The recent investigation by the DEA was based, in part, on the inaccurate reporting, or lack of reporting, of pharmaceutical sales between RDC and Linden Care. Prior to going out of business, it is believed that Linden Care was one of the largest, if not the largest, distributors of Subsys in the nation.

McEldrew Young’s initial investigation of the allegations against INSYS identified the critical role that Linden Care played as the leading dispenser of Subsys throughout the country. The complaint filed by McEldrew Young on behalf of its client was the only one to name Linden Care as a defendant in the INSYS qui tam lawsuit. Although the case against INSYS has settled, McEldrew Young’s suit against Linden Care and Belhealth Partners is currently pending before the United States District Court for the Central District of California.

The False Claims Act

The INSYS case demonstrates the importance of whistleblowers in identifying and reporting fraud. Fraud against the government takes many forms, and employees and contractors are often in the best position to detect and report such conduct. The government simply doesn’t have the resources to identify and prosecute every instance of fraud. Consequently, many unscrupulous actors continue to defraud the government, and American taxpayers, for years without detection or prosecution.

The False Claims Act provides a monetary incentive to whistleblowers who provide original information. If the government makes a monetary recovery based on the information provided, a whistleblower can receive between 15 and 30 percent of the recovery. The False Claims Act also contains provisions that protect a whistleblower from retaliation by an employer.

If you have information about fraud against the government, the experienced attorneys at McEldrew Young can assist with all aspects of the process, from investigating your claim, filing a complaint, and successful recovery of a reward.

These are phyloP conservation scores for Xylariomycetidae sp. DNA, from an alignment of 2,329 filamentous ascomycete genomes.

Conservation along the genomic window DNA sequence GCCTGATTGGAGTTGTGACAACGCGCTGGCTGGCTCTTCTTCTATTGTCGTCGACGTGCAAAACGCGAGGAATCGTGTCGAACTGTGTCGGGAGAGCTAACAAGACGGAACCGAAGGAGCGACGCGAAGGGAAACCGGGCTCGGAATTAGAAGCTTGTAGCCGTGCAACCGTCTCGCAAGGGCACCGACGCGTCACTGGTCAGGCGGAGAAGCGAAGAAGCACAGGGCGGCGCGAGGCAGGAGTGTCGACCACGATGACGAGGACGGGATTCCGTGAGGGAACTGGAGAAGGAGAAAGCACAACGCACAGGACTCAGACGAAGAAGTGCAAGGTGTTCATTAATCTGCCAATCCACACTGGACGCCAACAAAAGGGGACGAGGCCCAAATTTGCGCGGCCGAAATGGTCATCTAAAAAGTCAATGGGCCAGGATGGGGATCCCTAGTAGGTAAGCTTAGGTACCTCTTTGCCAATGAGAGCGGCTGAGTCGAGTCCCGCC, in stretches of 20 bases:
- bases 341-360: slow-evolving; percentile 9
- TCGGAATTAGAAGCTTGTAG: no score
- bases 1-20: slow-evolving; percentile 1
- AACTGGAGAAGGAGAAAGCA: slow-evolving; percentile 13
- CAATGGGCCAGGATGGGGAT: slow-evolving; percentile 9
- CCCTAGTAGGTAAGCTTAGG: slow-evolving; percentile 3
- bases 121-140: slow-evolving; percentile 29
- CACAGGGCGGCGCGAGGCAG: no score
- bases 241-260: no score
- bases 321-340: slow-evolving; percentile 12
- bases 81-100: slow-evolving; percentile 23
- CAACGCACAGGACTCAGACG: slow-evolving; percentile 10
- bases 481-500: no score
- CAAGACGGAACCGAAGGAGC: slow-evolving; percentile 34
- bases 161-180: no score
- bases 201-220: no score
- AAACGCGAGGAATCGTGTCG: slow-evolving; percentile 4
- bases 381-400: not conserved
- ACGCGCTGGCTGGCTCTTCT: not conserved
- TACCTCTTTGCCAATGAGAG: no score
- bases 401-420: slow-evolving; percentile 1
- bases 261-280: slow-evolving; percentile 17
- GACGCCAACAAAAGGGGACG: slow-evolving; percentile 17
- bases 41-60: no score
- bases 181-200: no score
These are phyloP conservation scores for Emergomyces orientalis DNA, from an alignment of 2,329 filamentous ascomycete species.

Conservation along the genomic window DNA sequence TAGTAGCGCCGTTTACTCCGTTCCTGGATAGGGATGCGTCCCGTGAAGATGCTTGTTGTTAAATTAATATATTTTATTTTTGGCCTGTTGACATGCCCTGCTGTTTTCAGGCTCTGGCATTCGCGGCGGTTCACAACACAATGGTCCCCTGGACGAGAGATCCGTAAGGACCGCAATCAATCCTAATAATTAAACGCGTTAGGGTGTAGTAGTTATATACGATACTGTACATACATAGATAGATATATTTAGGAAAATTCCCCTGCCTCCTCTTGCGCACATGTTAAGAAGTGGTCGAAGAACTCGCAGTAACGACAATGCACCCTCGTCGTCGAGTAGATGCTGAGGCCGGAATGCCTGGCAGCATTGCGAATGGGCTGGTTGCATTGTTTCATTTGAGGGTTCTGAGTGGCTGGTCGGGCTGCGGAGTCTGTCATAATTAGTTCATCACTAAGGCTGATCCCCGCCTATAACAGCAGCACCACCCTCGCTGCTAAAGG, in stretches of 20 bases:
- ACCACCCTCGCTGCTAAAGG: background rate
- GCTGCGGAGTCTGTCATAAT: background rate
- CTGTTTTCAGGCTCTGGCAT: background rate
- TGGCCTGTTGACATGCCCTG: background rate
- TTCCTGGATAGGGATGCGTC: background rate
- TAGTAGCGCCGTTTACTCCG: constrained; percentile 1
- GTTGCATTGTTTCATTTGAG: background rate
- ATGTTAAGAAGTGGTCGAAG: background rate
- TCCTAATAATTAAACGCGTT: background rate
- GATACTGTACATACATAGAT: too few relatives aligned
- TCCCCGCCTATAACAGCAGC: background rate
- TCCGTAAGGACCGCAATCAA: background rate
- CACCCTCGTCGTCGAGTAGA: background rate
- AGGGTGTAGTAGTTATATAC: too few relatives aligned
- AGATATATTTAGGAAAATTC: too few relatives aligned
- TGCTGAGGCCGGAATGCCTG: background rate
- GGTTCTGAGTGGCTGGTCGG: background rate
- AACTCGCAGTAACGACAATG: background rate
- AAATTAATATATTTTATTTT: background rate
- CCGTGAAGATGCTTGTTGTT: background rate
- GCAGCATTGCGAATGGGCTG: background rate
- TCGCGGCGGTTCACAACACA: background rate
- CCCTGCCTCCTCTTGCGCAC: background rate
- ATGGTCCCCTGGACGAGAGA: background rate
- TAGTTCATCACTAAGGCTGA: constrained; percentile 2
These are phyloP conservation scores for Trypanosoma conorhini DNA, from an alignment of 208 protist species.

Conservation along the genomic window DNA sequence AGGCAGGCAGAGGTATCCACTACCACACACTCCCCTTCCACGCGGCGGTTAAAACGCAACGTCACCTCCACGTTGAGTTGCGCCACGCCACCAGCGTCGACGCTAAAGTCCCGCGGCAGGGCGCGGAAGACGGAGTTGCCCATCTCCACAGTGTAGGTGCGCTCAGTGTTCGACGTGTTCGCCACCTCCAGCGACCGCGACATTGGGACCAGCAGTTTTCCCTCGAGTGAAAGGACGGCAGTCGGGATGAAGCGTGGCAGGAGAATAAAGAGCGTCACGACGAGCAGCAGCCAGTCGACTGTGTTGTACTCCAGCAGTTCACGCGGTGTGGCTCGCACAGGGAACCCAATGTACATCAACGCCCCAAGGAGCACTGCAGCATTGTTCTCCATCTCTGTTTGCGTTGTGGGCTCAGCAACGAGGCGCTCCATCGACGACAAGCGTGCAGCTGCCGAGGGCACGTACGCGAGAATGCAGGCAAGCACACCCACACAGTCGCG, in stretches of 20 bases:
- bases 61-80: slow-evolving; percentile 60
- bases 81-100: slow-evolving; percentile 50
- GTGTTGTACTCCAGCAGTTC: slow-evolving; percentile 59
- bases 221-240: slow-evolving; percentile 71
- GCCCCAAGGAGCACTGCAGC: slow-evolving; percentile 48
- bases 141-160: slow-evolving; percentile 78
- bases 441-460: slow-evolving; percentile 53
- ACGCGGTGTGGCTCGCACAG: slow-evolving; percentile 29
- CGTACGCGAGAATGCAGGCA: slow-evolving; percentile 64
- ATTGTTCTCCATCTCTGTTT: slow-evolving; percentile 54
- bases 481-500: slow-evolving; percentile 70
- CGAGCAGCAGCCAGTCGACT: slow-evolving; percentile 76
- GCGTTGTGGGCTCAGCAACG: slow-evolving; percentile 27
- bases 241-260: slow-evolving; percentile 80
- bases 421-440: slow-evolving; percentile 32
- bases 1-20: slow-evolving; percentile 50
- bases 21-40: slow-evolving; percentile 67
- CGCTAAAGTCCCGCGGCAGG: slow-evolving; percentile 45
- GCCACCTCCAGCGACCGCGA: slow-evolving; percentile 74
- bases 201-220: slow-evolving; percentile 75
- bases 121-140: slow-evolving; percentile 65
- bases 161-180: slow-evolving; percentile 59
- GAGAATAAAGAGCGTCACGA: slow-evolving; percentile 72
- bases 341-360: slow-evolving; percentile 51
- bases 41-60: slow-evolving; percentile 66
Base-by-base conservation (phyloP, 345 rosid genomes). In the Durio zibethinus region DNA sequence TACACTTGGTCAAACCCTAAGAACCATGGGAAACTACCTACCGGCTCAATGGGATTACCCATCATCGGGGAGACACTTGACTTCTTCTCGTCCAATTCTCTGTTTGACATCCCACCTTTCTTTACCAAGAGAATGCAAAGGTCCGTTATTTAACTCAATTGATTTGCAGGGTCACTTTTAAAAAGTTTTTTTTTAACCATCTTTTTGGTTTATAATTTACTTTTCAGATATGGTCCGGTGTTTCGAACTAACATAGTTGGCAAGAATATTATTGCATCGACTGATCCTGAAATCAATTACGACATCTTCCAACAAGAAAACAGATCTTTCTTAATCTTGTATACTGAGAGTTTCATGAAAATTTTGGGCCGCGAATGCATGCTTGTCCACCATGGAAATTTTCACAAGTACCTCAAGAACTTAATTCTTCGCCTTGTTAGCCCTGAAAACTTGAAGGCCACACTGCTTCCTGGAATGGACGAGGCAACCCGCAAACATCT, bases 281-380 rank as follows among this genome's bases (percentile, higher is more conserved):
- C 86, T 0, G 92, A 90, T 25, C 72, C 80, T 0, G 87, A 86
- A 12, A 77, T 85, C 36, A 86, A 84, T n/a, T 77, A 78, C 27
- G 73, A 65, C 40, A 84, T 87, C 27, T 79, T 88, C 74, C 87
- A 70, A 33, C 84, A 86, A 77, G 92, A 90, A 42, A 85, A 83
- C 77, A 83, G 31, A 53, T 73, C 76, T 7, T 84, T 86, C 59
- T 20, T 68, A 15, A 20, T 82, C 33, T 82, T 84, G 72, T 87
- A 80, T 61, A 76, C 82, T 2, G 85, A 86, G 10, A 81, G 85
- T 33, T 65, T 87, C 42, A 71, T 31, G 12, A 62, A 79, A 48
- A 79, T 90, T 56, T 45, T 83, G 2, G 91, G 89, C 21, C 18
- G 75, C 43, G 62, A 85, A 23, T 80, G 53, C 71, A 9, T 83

The DNA of Medicare Fraud & the False Claims Act

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Genetic Testing Laboratory Pays $2 Million to Settle Allegations of Medicare Fraud

The Justice Department announced a settlement last month with GenomeDx Biosciences Corp. (“GenomeDx”), a genetic testing laboratory based in Vancouver, British Columbia with offices in San Diego. GenomeDx agreed to pay nearly $2 million to resolve alleged violations of the False Claims Act. According to the complaint, GenomeDx committed Medicare fraud by submitting false claims for its “Decipher” post-operative genetic test. The Decipher test measures the activity of genes in prostate tumors to evaluate the risk of cancer recurrence.

Southern District of New York Federal Court Greenlights McEldrew Young’s False Claim Act Case Against Teva Pharmaceuticals for Trial Involving Allegations of Nationwide Kickback Scheme

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Chief U.S. District Judge Colleen McMahon ruled on February 27th that a False Claims Act suit brought by two former employees of Teva Pharmaceuticals USA, Inc. will proceed to a trial on the merits.  In a detailed seventy-page opinion, the Court rejected numerous arguments asserted by Teva Pharmaceuticals USA, Inc. and two of its subsidiaries (“Teva”) in its motion for summary judgment.  The ruling preserves all of the relators’ claims asserted against Teva under the federal False Claims Act.

Pharmacy and Drug Fraud: A Prescription for Imprisonment and Big Fines

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A number of civil settlements and criminal convictions involving pharmacy and drug fraud in 2018 have highlighted a longstanding problem that imperils patient health and burdens American taxpayers with costs measured annually in the millions of dollars. Pharmacy and drug fraud takes many different forms and can involve everyone in the supply chain from small pharmacy operators to large pharmaceutical distributors.